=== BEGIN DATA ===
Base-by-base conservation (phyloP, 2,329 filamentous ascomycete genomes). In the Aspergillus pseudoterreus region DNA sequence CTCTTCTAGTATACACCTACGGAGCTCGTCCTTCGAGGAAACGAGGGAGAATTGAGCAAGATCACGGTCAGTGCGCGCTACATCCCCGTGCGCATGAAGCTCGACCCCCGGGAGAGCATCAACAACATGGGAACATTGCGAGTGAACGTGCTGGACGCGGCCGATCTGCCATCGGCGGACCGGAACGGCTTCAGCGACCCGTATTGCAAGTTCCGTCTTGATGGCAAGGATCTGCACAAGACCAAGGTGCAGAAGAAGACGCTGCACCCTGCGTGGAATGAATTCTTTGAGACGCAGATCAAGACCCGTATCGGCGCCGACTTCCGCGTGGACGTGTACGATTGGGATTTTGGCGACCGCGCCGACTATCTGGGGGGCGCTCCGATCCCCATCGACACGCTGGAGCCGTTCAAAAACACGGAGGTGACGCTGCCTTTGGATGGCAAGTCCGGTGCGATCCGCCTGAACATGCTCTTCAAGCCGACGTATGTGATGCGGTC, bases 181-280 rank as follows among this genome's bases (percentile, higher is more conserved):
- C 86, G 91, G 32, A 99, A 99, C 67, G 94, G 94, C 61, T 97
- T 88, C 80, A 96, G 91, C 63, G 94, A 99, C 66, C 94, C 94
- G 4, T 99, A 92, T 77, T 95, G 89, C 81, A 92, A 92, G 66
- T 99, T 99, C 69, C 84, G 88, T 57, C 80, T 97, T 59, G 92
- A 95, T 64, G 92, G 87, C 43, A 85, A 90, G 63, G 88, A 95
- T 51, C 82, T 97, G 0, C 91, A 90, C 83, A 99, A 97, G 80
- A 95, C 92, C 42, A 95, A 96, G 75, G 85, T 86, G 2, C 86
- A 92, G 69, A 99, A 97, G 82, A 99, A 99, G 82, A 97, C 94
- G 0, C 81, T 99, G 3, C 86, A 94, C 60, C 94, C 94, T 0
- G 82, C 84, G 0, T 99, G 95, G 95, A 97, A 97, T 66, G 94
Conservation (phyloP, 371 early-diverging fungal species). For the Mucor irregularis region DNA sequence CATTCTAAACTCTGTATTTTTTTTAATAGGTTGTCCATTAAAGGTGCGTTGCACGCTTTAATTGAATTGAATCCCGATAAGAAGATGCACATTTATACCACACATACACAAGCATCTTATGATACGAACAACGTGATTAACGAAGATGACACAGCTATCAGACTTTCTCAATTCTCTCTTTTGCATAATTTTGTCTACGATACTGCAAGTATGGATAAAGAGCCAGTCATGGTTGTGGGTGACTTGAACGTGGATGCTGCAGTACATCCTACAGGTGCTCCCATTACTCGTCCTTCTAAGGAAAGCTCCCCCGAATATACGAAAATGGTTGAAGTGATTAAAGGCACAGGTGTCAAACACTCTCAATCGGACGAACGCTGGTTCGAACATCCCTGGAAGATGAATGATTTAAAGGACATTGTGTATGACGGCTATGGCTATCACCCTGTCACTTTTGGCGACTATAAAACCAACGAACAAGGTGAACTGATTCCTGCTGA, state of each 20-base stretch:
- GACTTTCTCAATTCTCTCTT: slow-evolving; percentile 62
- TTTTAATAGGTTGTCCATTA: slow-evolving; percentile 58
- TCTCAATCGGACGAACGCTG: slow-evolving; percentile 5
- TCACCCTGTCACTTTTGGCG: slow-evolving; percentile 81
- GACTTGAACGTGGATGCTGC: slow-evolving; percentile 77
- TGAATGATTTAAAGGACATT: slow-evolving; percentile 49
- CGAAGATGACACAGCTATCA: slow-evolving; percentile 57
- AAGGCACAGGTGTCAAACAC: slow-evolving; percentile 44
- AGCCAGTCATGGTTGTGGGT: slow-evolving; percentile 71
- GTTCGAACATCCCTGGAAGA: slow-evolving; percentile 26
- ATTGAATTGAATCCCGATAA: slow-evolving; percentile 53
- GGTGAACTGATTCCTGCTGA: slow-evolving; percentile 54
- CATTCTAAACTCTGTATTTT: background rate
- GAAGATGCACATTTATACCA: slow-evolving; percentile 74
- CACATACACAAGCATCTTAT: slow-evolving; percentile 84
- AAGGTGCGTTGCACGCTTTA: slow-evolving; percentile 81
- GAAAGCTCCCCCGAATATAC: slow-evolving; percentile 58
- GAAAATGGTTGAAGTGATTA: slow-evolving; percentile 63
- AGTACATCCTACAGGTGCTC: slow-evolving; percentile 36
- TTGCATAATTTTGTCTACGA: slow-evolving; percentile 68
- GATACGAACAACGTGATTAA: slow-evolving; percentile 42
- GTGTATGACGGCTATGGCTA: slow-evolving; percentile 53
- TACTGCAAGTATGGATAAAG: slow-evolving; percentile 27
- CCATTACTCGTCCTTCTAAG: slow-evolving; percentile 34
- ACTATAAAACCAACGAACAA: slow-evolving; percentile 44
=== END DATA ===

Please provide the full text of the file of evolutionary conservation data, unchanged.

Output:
Base-by-base conservation (phyloP, 2,329 filamentous ascomycete genomes). In the Aspergillus pseudoterreus region DNA sequence CTCTTCTAGTATACACCTACGGAGCTCGTCCTTCGAGGAAACGAGGGAGAATTGAGCAAGATCACGGTCAGTGCGCGCTACATCCCCGTGCGCATGAAGCTCGACCCCCGGGAGAGCATCAACAACATGGGAACATTGCGAGTGAACGTGCTGGACGCGGCCGATCTGCCATCGGCGGACCGGAACGGCTTCAGCGACCCGTATTGCAAGTTCCGTCTTGATGGCAAGGATCTGCACAAGACCAAGGTGCAGAAGAAGACGCTGCACCCTGCGTGGAATGAATTCTTTGAGACGCAGATCAAGACCCGTATCGGCGCCGACTTCCGCGTGGACGTGTACGATTGGGATTTTGGCGACCGCGCCGACTATCTGGGGGGCGCTCCGATCCCCATCGACACGCTGGAGCCGTTCAAAAACACGGAGGTGACGCTGCCTTTGGATGGCAAGTCCGGTGCGATCCGCCTGAACATGCTCTTCAAGCCGACGTATGTGATGCGGTC, bases 181-280 rank as follows among this genome's bases (percentile, higher is more conserved):
- C 86, G 91, G 32, A 99, A 99, C 67, G 94, G 94, C 61, T 97
- T 88, C 80, A 96, G 91, C 63, G 94, A 99, C 66, C 94, C 94
- G 4, T 99, A 92, T 77, T 95, G 89, C 81, A 92, A 92, G 66
- T 99, T 99, C 69, C 84, G 88, T 57, C 80, T 97, T 59, G 92
- A 95, T 64, G 92, G 87, C 43, A 85, A 90, G 63, G 88, A 95
- T 51, C 82, T 97, G 0, C 91, A 90, C 83, A 99, A 97, G 80
- A 95, C 92, C 42, A 95, A 96, G 75, G 85, T 86, G 2, C 86
- A 92, G 69, A 99, A 97, G 82, A 99, A 99, G 82, A 97, C 94
- G 0, C 81, T 99, G 3, C 86, A 94, C 60, C 94, C 94, T 0
- G 82, C 84, G 0, T 99, G 95, G 95, A 97, A 97, T 66, G 94
Conservation (phyloP, 371 early-diverging fungal species). For the Mucor irregularis region DNA sequence CATTCTAAACTCTGTATTTTTTTTAATAGGTTGTCCATTAAAGGTGCGTTGCACGCTTTAATTGAATTGAATCCCGATAAGAAGATGCACATTTATACCACACATACACAAGCATCTTATGATACGAACAACGTGATTAACGAAGATGACACAGCTATCAGACTTTCTCAATTCTCTCTTTTGCATAATTTTGTCTACGATACTGCAAGTATGGATAAAGAGCCAGTCATGGTTGTGGGTGACTTGAACGTGGATGCTGCAGTACATCCTACAGGTGCTCCCATTACTCGTCCTTCTAAGGAAAGCTCCCCCGAATATACGAAAATGGTTGAAGTGATTAAAGGCACAGGTGTCAAACACTCTCAATCGGACGAACGCTGGTTCGAACATCCCTGGAAGATGAATGATTTAAAGGACATTGTGTATGACGGCTATGGCTATCACCCTGTCACTTTTGGCGACTATAAAACCAACGAACAAGGTGAACTGATTCCTGCTGA, state of each 20-base stretch:
- GACTTTCTCAATTCTCTCTT: slow-evolving; percentile 62
- TTTTAATAGGTTGTCCATTA: slow-evolving; percentile 58
- TCTCAATCGGACGAACGCTG: slow-evolving; percentile 5
- TCACCCTGTCACTTTTGGCG: slow-evolving; percentile 81
- GACTTGAACGTGGATGCTGC: slow-evolving; percentile 77
- TGAATGATTTAAAGGACATT: slow-evolving; percentile 49
- CGAAGATGACACAGCTATCA: slow-evolving; percentile 57
- AAGGCACAGGTGTCAAACAC: slow-evolving; percentile 44
- AGCCAGTCATGGTTGTGGGT: slow-evolving; percentile 71
- GTTCGAACATCCCTGGAAGA: slow-evolving; percentile 26
- ATTGAATTGAATCCCGATAA: slow-evolving; percentile 53
- GGTGAACTGATTCCTGCTGA: slow-evolving; percentile 54
- CATTCTAAACTCTGTATTTT: background rate
- GAAGATGCACATTTATACCA: slow-evolving; percentile 74
- CACATACACAAGCATCTTAT: slow-evolving; percentile 84
- AAGGTGCGTTGCACGCTTTA: slow-evolving; percentile 81
- GAAAGCTCCCCCGAATATAC: slow-evolving; percentile 58
- GAAAATGGTTGAAGTGATTA: slow-evolving; percentile 63
- AGTACATCCTACAGGTGCTC: slow-evolving; percentile 36
- TTGCATAATTTTGTCTACGA: slow-evolving; percentile 68
- GATACGAACAACGTGATTAA: slow-evolving; percentile 42
- GTGTATGACGGCTATGGCTA: slow-evolving; percentile 53
- TACTGCAAGTATGGATAAAG: slow-evolving; percentile 27
- CCATTACTCGTCCTTCTAAG: slow-evolving; percentile 34
- ACTATAAAACCAACGAACAA: slow-evolving; percentile 44